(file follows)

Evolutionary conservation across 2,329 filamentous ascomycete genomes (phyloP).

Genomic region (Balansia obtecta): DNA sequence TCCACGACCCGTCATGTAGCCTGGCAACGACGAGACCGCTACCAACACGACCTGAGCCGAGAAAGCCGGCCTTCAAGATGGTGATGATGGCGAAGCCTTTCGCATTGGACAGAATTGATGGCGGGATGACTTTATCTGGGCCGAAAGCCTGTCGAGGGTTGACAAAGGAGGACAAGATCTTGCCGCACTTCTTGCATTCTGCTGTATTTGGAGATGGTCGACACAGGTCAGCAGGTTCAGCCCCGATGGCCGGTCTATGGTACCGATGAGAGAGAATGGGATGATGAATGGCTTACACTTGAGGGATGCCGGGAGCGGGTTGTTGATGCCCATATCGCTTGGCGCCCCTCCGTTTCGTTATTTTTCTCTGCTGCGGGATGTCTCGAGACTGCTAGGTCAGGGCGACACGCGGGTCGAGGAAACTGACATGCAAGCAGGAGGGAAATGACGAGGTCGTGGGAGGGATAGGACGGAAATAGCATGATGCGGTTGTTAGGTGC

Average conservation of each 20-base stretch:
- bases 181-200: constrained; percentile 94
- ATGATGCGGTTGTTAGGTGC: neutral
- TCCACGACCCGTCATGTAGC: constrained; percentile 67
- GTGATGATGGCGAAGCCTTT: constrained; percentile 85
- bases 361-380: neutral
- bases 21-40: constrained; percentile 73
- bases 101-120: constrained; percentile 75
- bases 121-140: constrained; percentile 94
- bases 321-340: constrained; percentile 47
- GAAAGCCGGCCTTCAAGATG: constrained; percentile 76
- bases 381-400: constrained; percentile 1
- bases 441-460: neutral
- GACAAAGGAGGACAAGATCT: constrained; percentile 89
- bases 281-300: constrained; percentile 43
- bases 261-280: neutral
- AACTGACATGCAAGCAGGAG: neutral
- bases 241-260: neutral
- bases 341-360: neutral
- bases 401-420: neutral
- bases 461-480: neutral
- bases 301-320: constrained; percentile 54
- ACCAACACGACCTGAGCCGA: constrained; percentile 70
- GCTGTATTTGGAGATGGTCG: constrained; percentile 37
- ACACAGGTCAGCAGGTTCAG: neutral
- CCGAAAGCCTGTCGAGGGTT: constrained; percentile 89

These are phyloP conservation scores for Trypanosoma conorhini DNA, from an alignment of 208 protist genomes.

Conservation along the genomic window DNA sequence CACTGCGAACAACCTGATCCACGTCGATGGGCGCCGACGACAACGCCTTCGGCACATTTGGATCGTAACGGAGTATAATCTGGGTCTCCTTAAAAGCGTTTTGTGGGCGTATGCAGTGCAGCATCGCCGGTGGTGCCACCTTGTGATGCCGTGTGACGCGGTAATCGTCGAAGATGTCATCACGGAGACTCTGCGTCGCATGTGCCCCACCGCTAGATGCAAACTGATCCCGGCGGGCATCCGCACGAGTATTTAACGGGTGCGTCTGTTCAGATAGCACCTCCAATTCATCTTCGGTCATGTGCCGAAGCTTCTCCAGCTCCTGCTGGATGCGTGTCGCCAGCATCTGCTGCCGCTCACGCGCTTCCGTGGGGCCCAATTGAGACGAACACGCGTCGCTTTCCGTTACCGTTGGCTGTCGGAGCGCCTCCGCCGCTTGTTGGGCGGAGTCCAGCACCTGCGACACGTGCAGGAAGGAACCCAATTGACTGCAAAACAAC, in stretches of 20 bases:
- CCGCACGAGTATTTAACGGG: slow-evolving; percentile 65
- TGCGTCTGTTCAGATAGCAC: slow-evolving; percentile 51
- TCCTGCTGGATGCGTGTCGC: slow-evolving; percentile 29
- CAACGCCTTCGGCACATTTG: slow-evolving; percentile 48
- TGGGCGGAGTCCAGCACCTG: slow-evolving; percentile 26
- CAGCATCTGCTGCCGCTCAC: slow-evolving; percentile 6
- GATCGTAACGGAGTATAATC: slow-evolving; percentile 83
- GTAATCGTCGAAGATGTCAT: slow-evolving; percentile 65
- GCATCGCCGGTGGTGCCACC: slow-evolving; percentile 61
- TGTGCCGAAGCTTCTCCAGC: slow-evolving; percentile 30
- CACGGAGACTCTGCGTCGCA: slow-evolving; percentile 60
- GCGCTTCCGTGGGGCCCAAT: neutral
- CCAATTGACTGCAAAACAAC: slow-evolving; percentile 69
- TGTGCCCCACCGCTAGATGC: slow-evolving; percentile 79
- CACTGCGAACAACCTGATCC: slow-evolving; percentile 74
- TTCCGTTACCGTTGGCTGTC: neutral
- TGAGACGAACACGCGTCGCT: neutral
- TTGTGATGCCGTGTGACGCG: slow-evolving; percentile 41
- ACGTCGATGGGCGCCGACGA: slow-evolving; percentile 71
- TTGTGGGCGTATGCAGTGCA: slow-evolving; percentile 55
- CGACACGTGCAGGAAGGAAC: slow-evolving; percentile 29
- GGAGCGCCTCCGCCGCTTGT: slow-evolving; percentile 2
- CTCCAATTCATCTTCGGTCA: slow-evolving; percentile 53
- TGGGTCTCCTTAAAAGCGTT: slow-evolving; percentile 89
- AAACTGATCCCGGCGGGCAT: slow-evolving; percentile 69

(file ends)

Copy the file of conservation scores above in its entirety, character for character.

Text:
Evolutionary conservation across 2,329 filamentous ascomycete genomes (phyloP).

Genomic region (Balansia obtecta): DNA sequence TCCACGACCCGTCATGTAGCCTGGCAACGACGAGACCGCTACCAACACGACCTGAGCCGAGAAAGCCGGCCTTCAAGATGGTGATGATGGCGAAGCCTTTCGCATTGGACAGAATTGATGGCGGGATGACTTTATCTGGGCCGAAAGCCTGTCGAGGGTTGACAAAGGAGGACAAGATCTTGCCGCACTTCTTGCATTCTGCTGTATTTGGAGATGGTCGACACAGGTCAGCAGGTTCAGCCCCGATGGCCGGTCTATGGTACCGATGAGAGAGAATGGGATGATGAATGGCTTACACTTGAGGGATGCCGGGAGCGGGTTGTTGATGCCCATATCGCTTGGCGCCCCTCCGTTTCGTTATTTTTCTCTGCTGCGGGATGTCTCGAGACTGCTAGGTCAGGGCGACACGCGGGTCGAGGAAACTGACATGCAAGCAGGAGGGAAATGACGAGGTCGTGGGAGGGATAGGACGGAAATAGCATGATGCGGTTGTTAGGTGC

Average conservation of each 20-base stretch:
- bases 181-200: constrained; percentile 94
- ATGATGCGGTTGTTAGGTGC: neutral
- TCCACGACCCGTCATGTAGC: constrained; percentile 67
- GTGATGATGGCGAAGCCTTT: constrained; percentile 85
- bases 361-380: neutral
- bases 21-40: constrained; percentile 73
- bases 101-120: constrained; percentile 75
- bases 121-140: constrained; percentile 94
- bases 321-340: constrained; percentile 47
- GAAAGCCGGCCTTCAAGATG: constrained; percentile 76
- bases 381-400: constrained; percentile 1
- bases 441-460: neutral
- GACAAAGGAGGACAAGATCT: constrained; percentile 89
- bases 281-300: constrained; percentile 43
- bases 261-280: neutral
- AACTGACATGCAAGCAGGAG: neutral
- bases 241-260: neutral
- bases 341-360: neutral
- bases 401-420: neutral
- bases 461-480: neutral
- bases 301-320: constrained; percentile 54
- ACCAACACGACCTGAGCCGA: constrained; percentile 70
- GCTGTATTTGGAGATGGTCG: constrained; percentile 37
- ACACAGGTCAGCAGGTTCAG: neutral
- CCGAAAGCCTGTCGAGGGTT: constrained; percentile 89

These are phyloP conservation scores for Trypanosoma conorhini DNA, from an alignment of 208 protist genomes.

Conservation along the genomic window DNA sequence CACTGCGAACAACCTGATCCACGTCGATGGGCGCCGACGACAACGCCTTCGGCACATTTGGATCGTAACGGAGTATAATCTGGGTCTCCTTAAAAGCGTTTTGTGGGCGTATGCAGTGCAGCATCGCCGGTGGTGCCACCTTGTGATGCCGTGTGACGCGGTAATCGTCGAAGATGTCATCACGGAGACTCTGCGTCGCATGTGCCCCACCGCTAGATGCAAACTGATCCCGGCGGGCATCCGCACGAGTATTTAACGGGTGCGTCTGTTCAGATAGCACCTCCAATTCATCTTCGGTCATGTGCCGAAGCTTCTCCAGCTCCTGCTGGATGCGTGTCGCCAGCATCTGCTGCCGCTCACGCGCTTCCGTGGGGCCCAATTGAGACGAACACGCGTCGCTTTCCGTTACCGTTGGCTGTCGGAGCGCCTCCGCCGCTTGTTGGGCGGAGTCCAGCACCTGCGACACGTGCAGGAAGGAACCCAATTGACTGCAAAACAAC, in stretches of 20 bases:
- CCGCACGAGTATTTAACGGG: slow-evolving; percentile 65
- TGCGTCTGTTCAGATAGCAC: slow-evolving; percentile 51
- TCCTGCTGGATGCGTGTCGC: slow-evolving; percentile 29
- CAACGCCTTCGGCACATTTG: slow-evolving; percentile 48
- TGGGCGGAGTCCAGCACCTG: slow-evolving; percentile 26
- CAGCATCTGCTGCCGCTCAC: slow-evolving; percentile 6
- GATCGTAACGGAGTATAATC: slow-evolving; percentile 83
- GTAATCGTCGAAGATGTCAT: slow-evolving; percentile 65
- GCATCGCCGGTGGTGCCACC: slow-evolving; percentile 61
- TGTGCCGAAGCTTCTCCAGC: slow-evolving; percentile 30
- CACGGAGACTCTGCGTCGCA: slow-evolving; percentile 60
- GCGCTTCCGTGGGGCCCAAT: neutral
- CCAATTGACTGCAAAACAAC: slow-evolving; percentile 69
- TGTGCCCCACCGCTAGATGC: slow-evolving; percentile 79
- CACTGCGAACAACCTGATCC: slow-evolving; percentile 74
- TTCCGTTACCGTTGGCTGTC: neutral
- TGAGACGAACACGCGTCGCT: neutral
- TTGTGATGCCGTGTGACGCG: slow-evolving; percentile 41
- ACGTCGATGGGCGCCGACGA: slow-evolving; percentile 71
- TTGTGGGCGTATGCAGTGCA: slow-evolving; percentile 55
- CGACACGTGCAGGAAGGAAC: slow-evolving; percentile 29
- GGAGCGCCTCCGCCGCTTGT: slow-evolving; percentile 2
- CTCCAATTCATCTTCGGTCA: slow-evolving; percentile 53
- TGGGTCTCCTTAAAAGCGTT: slow-evolving; percentile 89
- AAACTGATCCCGGCGGGCAT: slow-evolving; percentile 69